...it is also beside the point. The adoption last year of Gen. Petraeus' counterinsurgency strategy, as well as the infusion of additional U.S. troops, seems to have improved conditions in Iraq enormously. [Seems to have? Why the qualification?] But now the extra troops have gone home, Iraqi security forces have taken the lead in operations that have made neighborhoods and cities safer, and the national government is more or less functional, despite numerous daunting challenges. And barring a dramatic setback, that's the situation that the next American president will face when he takes office in January.

What matters isn't whether John McCain was right last year when he supported the Petraeus approach. What matters now is whether he or Barack Obama will do the best thing for the overextended military and for the country of Iraq. Further, there's a linkage between the United States' approach to Iraq and its approach to Afghanistan, where more troops are urgently needed to keep the country from slipping back into chaos or extremism.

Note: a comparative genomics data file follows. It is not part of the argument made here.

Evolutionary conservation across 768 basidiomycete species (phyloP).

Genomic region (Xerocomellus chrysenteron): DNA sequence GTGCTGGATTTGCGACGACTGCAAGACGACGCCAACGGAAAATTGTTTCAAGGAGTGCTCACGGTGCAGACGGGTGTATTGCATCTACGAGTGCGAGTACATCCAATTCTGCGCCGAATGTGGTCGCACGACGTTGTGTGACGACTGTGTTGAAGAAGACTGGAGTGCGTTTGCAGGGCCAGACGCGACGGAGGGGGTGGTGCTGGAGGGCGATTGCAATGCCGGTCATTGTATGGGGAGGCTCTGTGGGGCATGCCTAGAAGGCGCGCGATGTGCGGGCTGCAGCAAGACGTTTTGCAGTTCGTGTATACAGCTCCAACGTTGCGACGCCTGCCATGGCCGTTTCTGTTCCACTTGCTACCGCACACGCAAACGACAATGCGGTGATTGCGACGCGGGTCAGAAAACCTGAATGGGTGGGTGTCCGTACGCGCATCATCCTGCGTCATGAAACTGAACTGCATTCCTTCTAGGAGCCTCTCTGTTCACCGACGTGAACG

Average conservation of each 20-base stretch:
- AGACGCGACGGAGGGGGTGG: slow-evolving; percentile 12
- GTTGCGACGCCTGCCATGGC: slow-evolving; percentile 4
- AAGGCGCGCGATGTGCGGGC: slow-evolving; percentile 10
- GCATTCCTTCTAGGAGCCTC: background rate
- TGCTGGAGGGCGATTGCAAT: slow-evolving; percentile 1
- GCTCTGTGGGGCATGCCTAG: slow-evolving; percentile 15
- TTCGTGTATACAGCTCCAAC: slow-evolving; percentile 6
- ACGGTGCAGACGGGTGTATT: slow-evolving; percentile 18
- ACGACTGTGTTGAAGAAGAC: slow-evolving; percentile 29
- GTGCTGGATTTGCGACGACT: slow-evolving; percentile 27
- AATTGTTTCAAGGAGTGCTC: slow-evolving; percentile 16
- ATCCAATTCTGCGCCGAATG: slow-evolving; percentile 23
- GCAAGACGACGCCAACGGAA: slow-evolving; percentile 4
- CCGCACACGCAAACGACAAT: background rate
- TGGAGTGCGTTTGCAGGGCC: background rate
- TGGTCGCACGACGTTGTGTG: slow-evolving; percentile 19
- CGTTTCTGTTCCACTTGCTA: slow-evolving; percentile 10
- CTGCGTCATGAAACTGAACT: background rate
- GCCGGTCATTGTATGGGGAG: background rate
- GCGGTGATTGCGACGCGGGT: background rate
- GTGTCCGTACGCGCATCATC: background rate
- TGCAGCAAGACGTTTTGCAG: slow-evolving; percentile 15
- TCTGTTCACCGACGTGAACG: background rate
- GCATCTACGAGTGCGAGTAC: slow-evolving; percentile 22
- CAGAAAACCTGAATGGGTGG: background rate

There's just one problem with this selective approach: If Barack Obama had his way, the surge never would have taken place. More of our troops would be dead. Many more Iraqis would be dead. The Iraqi government and security forces would not have made the strides they have made. And al-Qaeda in Iraq would be in a much greater position of power.

So no, it is not "beside the point." It is entirely the point. It shows that John McCain's instincts about the military -- shaped by decades in the military and dealing with defense issues in government -- are correct. It shows that Barack Obama's instincts -- shaped by three years in the Senate and his time as a Chicago "community organizer" -- will lead to disaster.

And if you don't believe me, check out today's Washington Post editorial about the Iraqi prime minister's supposed support for Obama's troop withdrawal timeline:

Iraqi Prime Minister Nouri al-Maliki, who has a history of tailoring his public statements for political purposes, made headlines by saying he would support a withdrawal of American forces by 2010. But an Iraqi government statement made clear that Mr. Maliki's timetable would extend at least seven months beyond Mr. Obama's. More significant, it would be "a timetable which Iraqis set" -- not the Washington-imposed schedule that Mr. Obama has in mind. It would also be conditioned on the readiness of Iraqi forces, the same linkage that Gen. Petraeus seeks. As Mr. Obama put it, Mr. Maliki "wants some flexibility in terms of how that's carried out."